Revolution or Business as Usual in Egypt

An article in The New York Times, never a fan of the Al Sisi government, and as usual, in sync with the Obama administrations viewpoint that the Muslim Brotherhood was the wave of the Arab world’s future, . It quotes a number of “experts” predicting instability in Egypt. Apparently this is mostly due to a wealthy young Egyptian named Mohamed Ali, living in Spain,  attacking Al Sisi on social media, using videos, exposing corruption in the Al Sisi regime.  ( surprise surprise!!! Imagine corruption in the Egyptian government!!).  Following the removal of Mubarak, under  temporary military rule an election was held in which the only tightly organized political party in Egypt, the Muslim Brotherhood “won” and Mohamed Morsi became president. Morsi, has become part of the conventional narrative  as “the first democratically  elected president” in Egypt’s history.

al sisi

General Al Sisi ( he now wears civilian attire)

It quickly became apparent to the Egyptian urbanites that “democratically” electing Morsi, representing a movement that is antithetical  to democracy, was problematic at best.  General  Fattah Al Sisi positioned himself to head the Supreme Council of  the Armed Forces (SCAF)  which assumed power upon the removal of Mubarak, and quickly moved to position himself as amenable to working with the Islamist Brotherhood, as did most of the military leadership. Morsi convinced himself he was the man of the year and fumbling his way through his short presidency, brought in Al Sisi to become his defense minister, firing the former Mindef, Field Marshal Tantawi, after several bloody  attacks on  Egyptian soldiers in the Sinai. These attacks were perpetrated by the Egyptian branch of al Qaeda, a more violent wing of the Islamist movement. The Muslim Brotherhood government rapidly made themselves very unpopular trying to impose medieval  Islamist regulations on daily social life.  Instead of attacking the basic and massive problems of the Egyptian people, they  contented themselves debating the Muslim version of how many angels can dance on the head of a pin. Morsi was a disaster, at one time being caught on camera scratching his crotch while talking to a foreign dignitary.

Al Morsi and Erdogan

Morsi and Erdogan (Birds of a feather except Erdogan a  lot smarter)

To some military leaders, it appeared that Morsi was imitating the path of Erdogan in Turkey, assuming dictatorial powers which he would then use later to crush the power of the military in Egyptian political and economic life. Actually, Morsi himself, tried very hard to cozy up to the military granting them privileges beyond that bestowed by Mubarak and  Anwar Sadat. Meanwhile Western commentators began circulating rumors that Al Sisi was a closet Muslim Brotherhood (MB) member, based on his appointment by Morsi to the top military position in Egypt, and the term paper he wrote while attending  the  American Army War College. It was also noted that his wife  and daughter wore the hijab.  Neither was indicative of Islamist tendencies. I read his paper and it was typical Arab boilerplate stuff, e.g., Arab-Israeli inequities, Western misunderstanding of Arab needs, etc.,  nothing radical in it.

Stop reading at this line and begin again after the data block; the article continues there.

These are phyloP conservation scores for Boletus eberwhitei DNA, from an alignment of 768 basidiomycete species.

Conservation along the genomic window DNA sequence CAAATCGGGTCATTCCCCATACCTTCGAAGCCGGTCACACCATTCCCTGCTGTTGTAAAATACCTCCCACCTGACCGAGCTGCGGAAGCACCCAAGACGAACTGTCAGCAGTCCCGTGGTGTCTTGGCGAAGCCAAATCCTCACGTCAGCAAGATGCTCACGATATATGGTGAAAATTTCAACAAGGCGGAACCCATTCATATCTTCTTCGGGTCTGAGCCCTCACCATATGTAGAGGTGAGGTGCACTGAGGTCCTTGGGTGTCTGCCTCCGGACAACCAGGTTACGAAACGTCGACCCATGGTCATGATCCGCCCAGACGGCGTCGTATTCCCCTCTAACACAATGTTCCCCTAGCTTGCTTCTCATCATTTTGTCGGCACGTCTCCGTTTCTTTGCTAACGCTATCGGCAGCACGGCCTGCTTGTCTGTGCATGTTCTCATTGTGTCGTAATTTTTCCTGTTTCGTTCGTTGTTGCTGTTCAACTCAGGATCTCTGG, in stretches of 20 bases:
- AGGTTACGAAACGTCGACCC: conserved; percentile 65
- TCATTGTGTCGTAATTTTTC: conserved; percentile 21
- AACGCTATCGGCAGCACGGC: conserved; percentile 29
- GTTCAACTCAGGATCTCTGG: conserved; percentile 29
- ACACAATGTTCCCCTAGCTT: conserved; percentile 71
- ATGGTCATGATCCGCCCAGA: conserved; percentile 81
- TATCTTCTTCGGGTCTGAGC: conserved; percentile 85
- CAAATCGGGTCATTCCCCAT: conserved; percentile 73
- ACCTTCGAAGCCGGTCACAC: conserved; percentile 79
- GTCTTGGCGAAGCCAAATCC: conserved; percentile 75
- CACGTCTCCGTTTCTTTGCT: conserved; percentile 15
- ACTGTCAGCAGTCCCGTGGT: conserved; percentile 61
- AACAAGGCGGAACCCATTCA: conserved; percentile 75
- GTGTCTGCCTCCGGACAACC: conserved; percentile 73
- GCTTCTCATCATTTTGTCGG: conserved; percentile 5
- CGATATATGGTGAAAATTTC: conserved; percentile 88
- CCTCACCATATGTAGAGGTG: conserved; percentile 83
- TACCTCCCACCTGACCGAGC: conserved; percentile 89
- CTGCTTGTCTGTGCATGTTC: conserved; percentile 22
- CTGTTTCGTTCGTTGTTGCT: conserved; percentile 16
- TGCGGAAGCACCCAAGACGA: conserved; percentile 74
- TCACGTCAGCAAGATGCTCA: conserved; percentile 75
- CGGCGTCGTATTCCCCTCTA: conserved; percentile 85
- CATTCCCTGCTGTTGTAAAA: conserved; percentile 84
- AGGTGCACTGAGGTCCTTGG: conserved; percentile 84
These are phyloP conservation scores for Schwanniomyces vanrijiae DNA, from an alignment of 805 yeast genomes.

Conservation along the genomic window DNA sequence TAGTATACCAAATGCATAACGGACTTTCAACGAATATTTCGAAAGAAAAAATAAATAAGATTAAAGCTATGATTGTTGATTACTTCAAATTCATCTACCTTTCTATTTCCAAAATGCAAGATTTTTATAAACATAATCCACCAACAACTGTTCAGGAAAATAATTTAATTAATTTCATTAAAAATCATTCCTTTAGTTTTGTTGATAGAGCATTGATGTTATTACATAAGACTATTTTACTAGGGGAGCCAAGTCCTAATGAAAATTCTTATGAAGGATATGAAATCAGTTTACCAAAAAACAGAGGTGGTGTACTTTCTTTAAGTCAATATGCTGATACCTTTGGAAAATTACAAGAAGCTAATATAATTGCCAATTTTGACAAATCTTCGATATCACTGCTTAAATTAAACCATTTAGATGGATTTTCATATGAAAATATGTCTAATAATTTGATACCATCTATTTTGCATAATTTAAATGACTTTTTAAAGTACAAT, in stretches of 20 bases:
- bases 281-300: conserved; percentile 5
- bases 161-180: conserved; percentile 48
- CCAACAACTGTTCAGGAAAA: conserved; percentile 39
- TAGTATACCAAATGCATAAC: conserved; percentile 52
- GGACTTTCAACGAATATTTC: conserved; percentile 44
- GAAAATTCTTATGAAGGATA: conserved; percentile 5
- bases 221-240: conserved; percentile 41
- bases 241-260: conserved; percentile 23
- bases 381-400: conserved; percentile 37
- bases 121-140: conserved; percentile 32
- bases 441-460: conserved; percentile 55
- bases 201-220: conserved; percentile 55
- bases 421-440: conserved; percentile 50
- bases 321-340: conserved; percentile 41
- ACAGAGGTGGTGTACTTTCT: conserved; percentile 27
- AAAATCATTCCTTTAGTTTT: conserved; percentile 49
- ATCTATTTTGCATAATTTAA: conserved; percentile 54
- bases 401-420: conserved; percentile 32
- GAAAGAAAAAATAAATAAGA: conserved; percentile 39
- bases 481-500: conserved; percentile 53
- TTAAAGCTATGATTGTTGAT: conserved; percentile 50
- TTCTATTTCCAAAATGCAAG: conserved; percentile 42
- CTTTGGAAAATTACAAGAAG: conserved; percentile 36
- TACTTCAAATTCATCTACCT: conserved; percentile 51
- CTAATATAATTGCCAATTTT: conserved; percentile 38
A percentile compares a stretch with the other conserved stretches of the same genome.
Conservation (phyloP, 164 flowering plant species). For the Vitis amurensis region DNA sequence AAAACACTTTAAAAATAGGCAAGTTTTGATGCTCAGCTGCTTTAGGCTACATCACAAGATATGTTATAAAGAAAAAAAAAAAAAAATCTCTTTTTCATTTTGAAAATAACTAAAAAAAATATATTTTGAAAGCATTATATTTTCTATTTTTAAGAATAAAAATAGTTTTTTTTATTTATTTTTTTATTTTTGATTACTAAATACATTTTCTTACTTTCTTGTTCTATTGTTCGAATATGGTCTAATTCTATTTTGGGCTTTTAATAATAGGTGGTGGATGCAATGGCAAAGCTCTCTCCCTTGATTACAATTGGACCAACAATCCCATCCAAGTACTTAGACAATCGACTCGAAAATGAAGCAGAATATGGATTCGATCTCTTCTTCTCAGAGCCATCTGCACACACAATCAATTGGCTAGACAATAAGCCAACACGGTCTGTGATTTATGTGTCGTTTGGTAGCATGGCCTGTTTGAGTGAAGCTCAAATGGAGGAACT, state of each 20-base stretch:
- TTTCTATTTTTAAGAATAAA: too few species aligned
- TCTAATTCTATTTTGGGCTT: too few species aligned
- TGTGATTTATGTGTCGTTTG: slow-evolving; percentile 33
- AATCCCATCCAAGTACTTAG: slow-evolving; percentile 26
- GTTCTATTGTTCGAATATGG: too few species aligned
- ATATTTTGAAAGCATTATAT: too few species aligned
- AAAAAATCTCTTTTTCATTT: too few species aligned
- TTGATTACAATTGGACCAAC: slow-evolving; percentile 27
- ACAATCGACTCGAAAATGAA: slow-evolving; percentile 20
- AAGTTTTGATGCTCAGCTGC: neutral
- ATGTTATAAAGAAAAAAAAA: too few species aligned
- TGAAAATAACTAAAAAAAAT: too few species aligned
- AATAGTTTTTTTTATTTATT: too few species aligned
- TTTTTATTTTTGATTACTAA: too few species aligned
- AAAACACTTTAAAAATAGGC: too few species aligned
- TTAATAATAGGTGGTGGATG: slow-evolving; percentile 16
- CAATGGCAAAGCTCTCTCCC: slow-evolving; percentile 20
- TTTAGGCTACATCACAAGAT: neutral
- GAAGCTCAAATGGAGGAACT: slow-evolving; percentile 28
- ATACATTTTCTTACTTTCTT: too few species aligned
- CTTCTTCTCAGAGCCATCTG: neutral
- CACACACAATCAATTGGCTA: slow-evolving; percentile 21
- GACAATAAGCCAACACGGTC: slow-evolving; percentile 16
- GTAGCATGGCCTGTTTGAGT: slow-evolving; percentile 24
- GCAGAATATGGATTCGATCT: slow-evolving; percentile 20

Despite the close alliance of the MB with the SCAF, the military leadership recognized the danger of the Islamist movement, and Morsi seemed  slow or unwilling to deal harshly with the Islamist  terrorists in the Sinai peninsula.  So despite  the displeasure of the American state department, the  Obama White House, and the risk of siding with liberal youth groups, who were notoriously fickle, a decision was made to remove Morsi.  The army and security apparatus using the  cover of liberal youth demonstrating against the incompetent,  but oppressive  Islamist government,  took  the plunge and removed Morsi and the leadership of the MB. Most of them found warn receptions in Turkey where they continue to agitate against the Al Sisi regime.  Morsi  then took Mubarak’s place in prison. ( Mubarak  is now in house arrest).

 

Arab rulers have always known that being feared is better than being loved. Reading some of the Naguib Mahfouz novels  illuminate  how seemingly random arrests and brutality of the  omnipotent security apparatus enervates and paralyzes opposition. So another revolution in Egypt?

It will not happen. The idea of another “Arab Spring”  in Egypt is wishful thinking on the part of the anti – Al Sisi axis of leftists, Islamists, and Western academic “experts.”

Mohamed ali media

Mohamed Ali  Abdel Khaleq film producer and wanna be revolutionary

The Egyptian people are not in the mood for more political upheavals, and under the short tenure of Morsi , Islamism has proven that it is not the answer.  Over the years Egyptian military  has insinuated itself  into into every aspect of Egyptian life, especially the economic. The military is an institution onto itself.  With some sectors of exception, the military establishment is shot through with corruption, nepotism, and incompetence,  but nevertheless, like most Arab militaries,  is revered by most of the people. Given the poisonous attributes of the Arab political climate it is not difficult to understand why the Arab people see the military as the only bastion of worthiness  to cling to. Recommended reading: The Egyptian Military in Popular Culture by Alia Said Mostafa.

Mubarak, though authoritarian, was ironically, the most liberal of the Egyptian leaders since the departure of King Farouk. It was his quest for a more liberal economic system to be managed by his son, being groomed as his successor, which the bloated bureaucracy,  (the deep state) military leadership,  and security apparatus resisted. These are the pillars of the state of Egypt. Mubarak would still be president had the aforementioned pillars of the state decided to keep him. His promotion of his son, and vision of the future, was not in their interest, (particularly financial) and so they stepped aside, and for a while allowed the mobs to present a facade of revolution.They allowed the Muslim Brotherhood to rule till they hanged themselves and then stepped in to “right things.”